DuCard Poplin Run Red 2019:

A Merlot/Cabernet Franc blend, the nose is bright with ripe red fruits like cherry and wild berries, the freshness of fruit purity is typical of the 2019 vintage (this wine has been released since last fall). Palate: Very juicy! Loads of ripe red fruits; cranberry, cherry, strawberry and raspberry. Then, firm acidity on mid-palate through to finish. Fruit-forward, ripe but balanced and easy to quaff. Although high quality, Scott describes Poplin Run as Ducard’s “entry-level” red wine.

DuCard Merlot 2019:

Nose: clean but closed with hints of black fruits and herbs. Palate: not much flavor but a plush texture with rich, ripe tannins and firm acidity on the finish. Needs time, but this style makes me think of Pomerol, the famous Merlot-growing commune near St. Emilion on the “Right Bank” in Bordeaux, for the balance of plush ripe tannins and firm acidity. Aged in all French oak, all neutral, and 50% in a 350 liter puncheon (the average winery barrel capacity is 225 liters). This wine really needs more time to evolve and for flavor to develop. A day and a half after being open, the nose was still almost mute, with a hint of red fruits and herbs. This wine needs another two years at least, but can age five to ten years.

DuCard Petit Verdot 2019:

Nose: subtle but more defined than with the Merlot, with typical varietal notes of lavender, rock rose and sage. Palate: vividly bright, firm acidity, ripe but firm tannins, not much fruit flavor. Two days later: flavor still elusive, but texture very plush. On the nose, herbs, lavender, and ripe black fruits persist. A lovely Petit Verdot but also needs time; can last as long as the Merlot but will come around sooner.

DuCard Triskele 2019:

DuCard’s proprietary red blend, it takes its name from a Celtic symbol for a three-part whole. This vintage is 45% Cabernet Franc, 30% Petit Verdot, 25% Merlot. Nose: closed, no obvious oak but hints of ripe black fruits. After a half hour, the nose is still closed, with some hints of ripe black fruits. Two and a half days after being open: the nose shows ripe black cherry and a hint of baking spice. On the palate, black cherry flavors of Cabernet Franc dominate, with a smooth mid-palate texture but not plush, and a crisp fresh finish typical of the grape. Fresh, light and elegant, but this was after an already-open bottle had been left open another two and a half days! Age another year or two, and then enjoy for another five years or so.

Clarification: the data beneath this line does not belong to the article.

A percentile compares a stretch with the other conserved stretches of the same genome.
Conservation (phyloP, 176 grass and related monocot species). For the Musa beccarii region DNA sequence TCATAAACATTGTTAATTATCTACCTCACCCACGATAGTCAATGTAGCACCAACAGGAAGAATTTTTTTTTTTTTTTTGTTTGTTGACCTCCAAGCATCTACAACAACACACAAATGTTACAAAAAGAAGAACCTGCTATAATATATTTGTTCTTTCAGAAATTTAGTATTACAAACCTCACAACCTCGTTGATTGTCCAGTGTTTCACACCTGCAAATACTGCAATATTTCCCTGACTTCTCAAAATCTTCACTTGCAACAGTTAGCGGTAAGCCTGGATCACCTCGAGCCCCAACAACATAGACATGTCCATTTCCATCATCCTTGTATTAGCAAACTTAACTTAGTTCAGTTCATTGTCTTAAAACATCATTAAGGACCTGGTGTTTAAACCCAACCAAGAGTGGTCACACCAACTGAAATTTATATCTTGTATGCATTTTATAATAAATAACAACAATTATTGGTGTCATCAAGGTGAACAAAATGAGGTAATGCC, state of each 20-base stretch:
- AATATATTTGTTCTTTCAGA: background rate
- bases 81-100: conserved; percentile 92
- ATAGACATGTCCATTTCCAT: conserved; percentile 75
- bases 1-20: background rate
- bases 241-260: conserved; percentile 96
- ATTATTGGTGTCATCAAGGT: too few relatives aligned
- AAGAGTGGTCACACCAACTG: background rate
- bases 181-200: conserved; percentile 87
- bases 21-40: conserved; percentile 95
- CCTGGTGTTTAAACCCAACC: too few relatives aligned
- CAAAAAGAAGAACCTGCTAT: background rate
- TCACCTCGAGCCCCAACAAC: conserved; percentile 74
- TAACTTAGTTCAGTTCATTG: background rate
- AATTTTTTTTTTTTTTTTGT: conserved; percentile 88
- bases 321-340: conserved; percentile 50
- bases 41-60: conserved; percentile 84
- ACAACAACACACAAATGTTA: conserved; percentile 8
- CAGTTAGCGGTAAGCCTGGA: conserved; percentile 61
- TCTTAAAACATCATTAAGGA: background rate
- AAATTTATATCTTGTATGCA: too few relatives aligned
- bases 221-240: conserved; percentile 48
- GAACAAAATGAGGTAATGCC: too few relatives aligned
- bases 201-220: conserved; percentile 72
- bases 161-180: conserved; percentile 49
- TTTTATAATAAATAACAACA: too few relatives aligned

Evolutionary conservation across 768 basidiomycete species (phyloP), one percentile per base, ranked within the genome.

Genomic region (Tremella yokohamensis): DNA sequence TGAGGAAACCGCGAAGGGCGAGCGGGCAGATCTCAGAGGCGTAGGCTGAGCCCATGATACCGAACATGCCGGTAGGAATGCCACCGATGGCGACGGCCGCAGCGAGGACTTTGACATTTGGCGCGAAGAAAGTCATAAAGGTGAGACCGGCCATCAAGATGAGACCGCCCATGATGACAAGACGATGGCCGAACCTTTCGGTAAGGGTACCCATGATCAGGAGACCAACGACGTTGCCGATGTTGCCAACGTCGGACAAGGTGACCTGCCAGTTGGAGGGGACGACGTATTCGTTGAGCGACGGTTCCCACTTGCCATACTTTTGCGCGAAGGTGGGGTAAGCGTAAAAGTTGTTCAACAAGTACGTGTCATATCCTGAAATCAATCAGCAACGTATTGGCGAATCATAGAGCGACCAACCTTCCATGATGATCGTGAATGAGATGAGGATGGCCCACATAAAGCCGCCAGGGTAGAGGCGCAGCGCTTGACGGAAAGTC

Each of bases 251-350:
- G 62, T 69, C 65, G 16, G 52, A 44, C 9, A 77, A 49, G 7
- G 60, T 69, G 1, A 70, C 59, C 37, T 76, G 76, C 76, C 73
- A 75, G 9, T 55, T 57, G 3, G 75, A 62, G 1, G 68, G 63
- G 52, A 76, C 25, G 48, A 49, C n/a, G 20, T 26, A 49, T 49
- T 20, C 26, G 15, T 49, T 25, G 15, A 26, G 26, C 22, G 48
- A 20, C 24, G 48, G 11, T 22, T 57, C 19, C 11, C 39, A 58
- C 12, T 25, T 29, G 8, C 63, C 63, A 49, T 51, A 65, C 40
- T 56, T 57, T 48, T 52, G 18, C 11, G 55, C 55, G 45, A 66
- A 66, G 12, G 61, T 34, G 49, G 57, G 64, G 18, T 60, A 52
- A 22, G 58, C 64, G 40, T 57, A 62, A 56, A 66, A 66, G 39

DuCard Norton 2019:

This Norton was the most accessible of the varietal DuCard reds, and also probably the best varietal Virginia Norton I’ve tasted. Aside from the excellence of the vintage, Scott and Julien claim that their training system for Norton, which trains the canes up instead of down like the Geneva Double Curtain system most widely used for Norton, makes a qualitative difference in the fruit, since it’s all exposed to air and light.

Nose: typical varietal damson plum notes with wild blueberry. Hedonistic but elegant. Palate: juicy, ripe, smooth texture (oak was innerstaves in a stainless-steel tank). The finish is fresh but the mid-palate is rich and juicy, and oak influence is kept minimal. Julien says this is the best Norton he’s ever made, and it’s likely the best Norton I’ve ever tasted.

My impression of superior quality from the 2019 vintage Virginia red wines was further confirmed as I tasted dozens of them as varietals and blends in the 2022 Virginia Governor’s Cup competition.